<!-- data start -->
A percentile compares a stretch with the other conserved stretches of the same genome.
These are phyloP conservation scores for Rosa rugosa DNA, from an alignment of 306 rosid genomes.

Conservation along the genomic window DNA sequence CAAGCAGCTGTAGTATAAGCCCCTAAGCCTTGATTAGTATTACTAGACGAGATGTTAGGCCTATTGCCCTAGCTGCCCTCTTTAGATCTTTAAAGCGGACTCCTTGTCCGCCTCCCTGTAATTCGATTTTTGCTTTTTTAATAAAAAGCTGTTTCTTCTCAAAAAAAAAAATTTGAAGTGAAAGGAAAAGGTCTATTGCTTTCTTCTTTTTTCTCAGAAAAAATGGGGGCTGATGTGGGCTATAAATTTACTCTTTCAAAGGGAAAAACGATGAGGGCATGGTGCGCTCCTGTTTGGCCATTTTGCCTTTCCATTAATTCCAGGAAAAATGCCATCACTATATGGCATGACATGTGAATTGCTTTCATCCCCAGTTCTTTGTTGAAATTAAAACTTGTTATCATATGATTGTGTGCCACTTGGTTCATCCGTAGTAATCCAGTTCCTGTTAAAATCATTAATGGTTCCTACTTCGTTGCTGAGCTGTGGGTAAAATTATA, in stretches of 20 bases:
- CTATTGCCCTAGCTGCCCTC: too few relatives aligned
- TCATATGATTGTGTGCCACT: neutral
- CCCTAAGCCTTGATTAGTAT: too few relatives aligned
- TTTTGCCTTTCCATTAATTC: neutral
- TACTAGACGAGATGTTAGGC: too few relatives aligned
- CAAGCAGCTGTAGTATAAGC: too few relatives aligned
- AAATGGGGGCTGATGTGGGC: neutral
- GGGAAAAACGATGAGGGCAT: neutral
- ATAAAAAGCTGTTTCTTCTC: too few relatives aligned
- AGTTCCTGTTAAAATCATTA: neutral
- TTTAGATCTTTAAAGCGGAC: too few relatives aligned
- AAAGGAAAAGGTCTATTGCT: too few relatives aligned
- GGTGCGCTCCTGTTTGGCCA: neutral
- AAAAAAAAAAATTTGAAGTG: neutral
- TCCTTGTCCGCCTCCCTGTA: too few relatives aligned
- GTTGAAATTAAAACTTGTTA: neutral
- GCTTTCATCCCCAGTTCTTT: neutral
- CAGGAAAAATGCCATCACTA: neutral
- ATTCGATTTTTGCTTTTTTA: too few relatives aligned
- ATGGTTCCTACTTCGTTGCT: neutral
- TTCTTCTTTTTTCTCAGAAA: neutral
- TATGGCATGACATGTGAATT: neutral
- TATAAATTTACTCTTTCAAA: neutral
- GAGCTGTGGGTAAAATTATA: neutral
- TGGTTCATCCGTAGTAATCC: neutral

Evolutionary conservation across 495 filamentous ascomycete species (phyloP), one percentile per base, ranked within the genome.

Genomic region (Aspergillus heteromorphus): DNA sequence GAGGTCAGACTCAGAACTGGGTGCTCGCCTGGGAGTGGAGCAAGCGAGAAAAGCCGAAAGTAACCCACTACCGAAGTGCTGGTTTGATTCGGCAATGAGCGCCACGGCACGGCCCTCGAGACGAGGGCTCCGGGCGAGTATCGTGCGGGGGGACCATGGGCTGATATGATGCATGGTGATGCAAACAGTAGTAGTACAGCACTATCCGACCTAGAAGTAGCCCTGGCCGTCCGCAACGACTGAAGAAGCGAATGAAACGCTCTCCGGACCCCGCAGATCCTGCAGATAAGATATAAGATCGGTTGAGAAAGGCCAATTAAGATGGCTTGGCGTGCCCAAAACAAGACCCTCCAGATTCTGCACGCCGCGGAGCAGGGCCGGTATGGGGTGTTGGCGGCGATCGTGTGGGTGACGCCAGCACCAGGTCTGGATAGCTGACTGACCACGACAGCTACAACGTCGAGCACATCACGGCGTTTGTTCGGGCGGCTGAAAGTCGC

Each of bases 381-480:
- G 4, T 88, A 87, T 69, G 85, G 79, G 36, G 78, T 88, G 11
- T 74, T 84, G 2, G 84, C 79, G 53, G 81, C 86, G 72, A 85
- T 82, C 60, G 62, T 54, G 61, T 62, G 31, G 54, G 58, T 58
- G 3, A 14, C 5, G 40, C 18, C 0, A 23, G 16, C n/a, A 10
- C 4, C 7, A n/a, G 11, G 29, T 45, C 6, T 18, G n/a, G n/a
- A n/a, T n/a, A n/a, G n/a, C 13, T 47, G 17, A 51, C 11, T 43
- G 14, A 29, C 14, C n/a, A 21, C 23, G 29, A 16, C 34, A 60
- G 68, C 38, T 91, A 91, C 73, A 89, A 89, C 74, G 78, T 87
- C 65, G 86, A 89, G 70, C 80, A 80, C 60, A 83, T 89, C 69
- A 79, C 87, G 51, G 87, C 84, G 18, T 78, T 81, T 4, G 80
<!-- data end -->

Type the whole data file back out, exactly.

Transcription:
A percentile compares a stretch with the other conserved stretches of the same genome.
These are phyloP conservation scores for Rosa rugosa DNA, from an alignment of 306 rosid genomes.

Conservation along the genomic window DNA sequence CAAGCAGCTGTAGTATAAGCCCCTAAGCCTTGATTAGTATTACTAGACGAGATGTTAGGCCTATTGCCCTAGCTGCCCTCTTTAGATCTTTAAAGCGGACTCCTTGTCCGCCTCCCTGTAATTCGATTTTTGCTTTTTTAATAAAAAGCTGTTTCTTCTCAAAAAAAAAAATTTGAAGTGAAAGGAAAAGGTCTATTGCTTTCTTCTTTTTTCTCAGAAAAAATGGGGGCTGATGTGGGCTATAAATTTACTCTTTCAAAGGGAAAAACGATGAGGGCATGGTGCGCTCCTGTTTGGCCATTTTGCCTTTCCATTAATTCCAGGAAAAATGCCATCACTATATGGCATGACATGTGAATTGCTTTCATCCCCAGTTCTTTGTTGAAATTAAAACTTGTTATCATATGATTGTGTGCCACTTGGTTCATCCGTAGTAATCCAGTTCCTGTTAAAATCATTAATGGTTCCTACTTCGTTGCTGAGCTGTGGGTAAAATTATA, in stretches of 20 bases:
- CTATTGCCCTAGCTGCCCTC: too few relatives aligned
- TCATATGATTGTGTGCCACT: neutral
- CCCTAAGCCTTGATTAGTAT: too few relatives aligned
- TTTTGCCTTTCCATTAATTC: neutral
- TACTAGACGAGATGTTAGGC: too few relatives aligned
- CAAGCAGCTGTAGTATAAGC: too few relatives aligned
- AAATGGGGGCTGATGTGGGC: neutral
- GGGAAAAACGATGAGGGCAT: neutral
- ATAAAAAGCTGTTTCTTCTC: too few relatives aligned
- AGTTCCTGTTAAAATCATTA: neutral
- TTTAGATCTTTAAAGCGGAC: too few relatives aligned
- AAAGGAAAAGGTCTATTGCT: too few relatives aligned
- GGTGCGCTCCTGTTTGGCCA: neutral
- AAAAAAAAAAATTTGAAGTG: neutral
- TCCTTGTCCGCCTCCCTGTA: too few relatives aligned
- GTTGAAATTAAAACTTGTTA: neutral
- GCTTTCATCCCCAGTTCTTT: neutral
- CAGGAAAAATGCCATCACTA: neutral
- ATTCGATTTTTGCTTTTTTA: too few relatives aligned
- ATGGTTCCTACTTCGTTGCT: neutral
- TTCTTCTTTTTTCTCAGAAA: neutral
- TATGGCATGACATGTGAATT: neutral
- TATAAATTTACTCTTTCAAA: neutral
- GAGCTGTGGGTAAAATTATA: neutral
- TGGTTCATCCGTAGTAATCC: neutral

Evolutionary conservation across 495 filamentous ascomycete species (phyloP), one percentile per base, ranked within the genome.

Genomic region (Aspergillus heteromorphus): DNA sequence GAGGTCAGACTCAGAACTGGGTGCTCGCCTGGGAGTGGAGCAAGCGAGAAAAGCCGAAAGTAACCCACTACCGAAGTGCTGGTTTGATTCGGCAATGAGCGCCACGGCACGGCCCTCGAGACGAGGGCTCCGGGCGAGTATCGTGCGGGGGGACCATGGGCTGATATGATGCATGGTGATGCAAACAGTAGTAGTACAGCACTATCCGACCTAGAAGTAGCCCTGGCCGTCCGCAACGACTGAAGAAGCGAATGAAACGCTCTCCGGACCCCGCAGATCCTGCAGATAAGATATAAGATCGGTTGAGAAAGGCCAATTAAGATGGCTTGGCGTGCCCAAAACAAGACCCTCCAGATTCTGCACGCCGCGGAGCAGGGCCGGTATGGGGTGTTGGCGGCGATCGTGTGGGTGACGCCAGCACCAGGTCTGGATAGCTGACTGACCACGACAGCTACAACGTCGAGCACATCACGGCGTTTGTTCGGGCGGCTGAAAGTCGC

Each of bases 381-480:
- G 4, T 88, A 87, T 69, G 85, G 79, G 36, G 78, T 88, G 11
- T 74, T 84, G 2, G 84, C 79, G 53, G 81, C 86, G 72, A 85
- T 82, C 60, G 62, T 54, G 61, T 62, G 31, G 54, G 58, T 58
- G 3, A 14, C 5, G 40, C 18, C 0, A 23, G 16, C n/a, A 10
- C 4, C 7, A n/a, G 11, G 29, T 45, C 6, T 18, G n/a, G n/a
- A n/a, T n/a, A n/a, G n/a, C 13, T 47, G 17, A 51, C 11, T 43
- G 14, A 29, C 14, C n/a, A 21, C 23, G 29, A 16, C 34, A 60
- G 68, C 38, T 91, A 91, C 73, A 89, A 89, C 74, G 78, T 87
- C 65, G 86, A 89, G 70, C 80, A 80, C 60, A 83, T 89, C 69
- A 79, C 87, G 51, G 87, C 84, G 18, T 78, T 81, T 4, G 80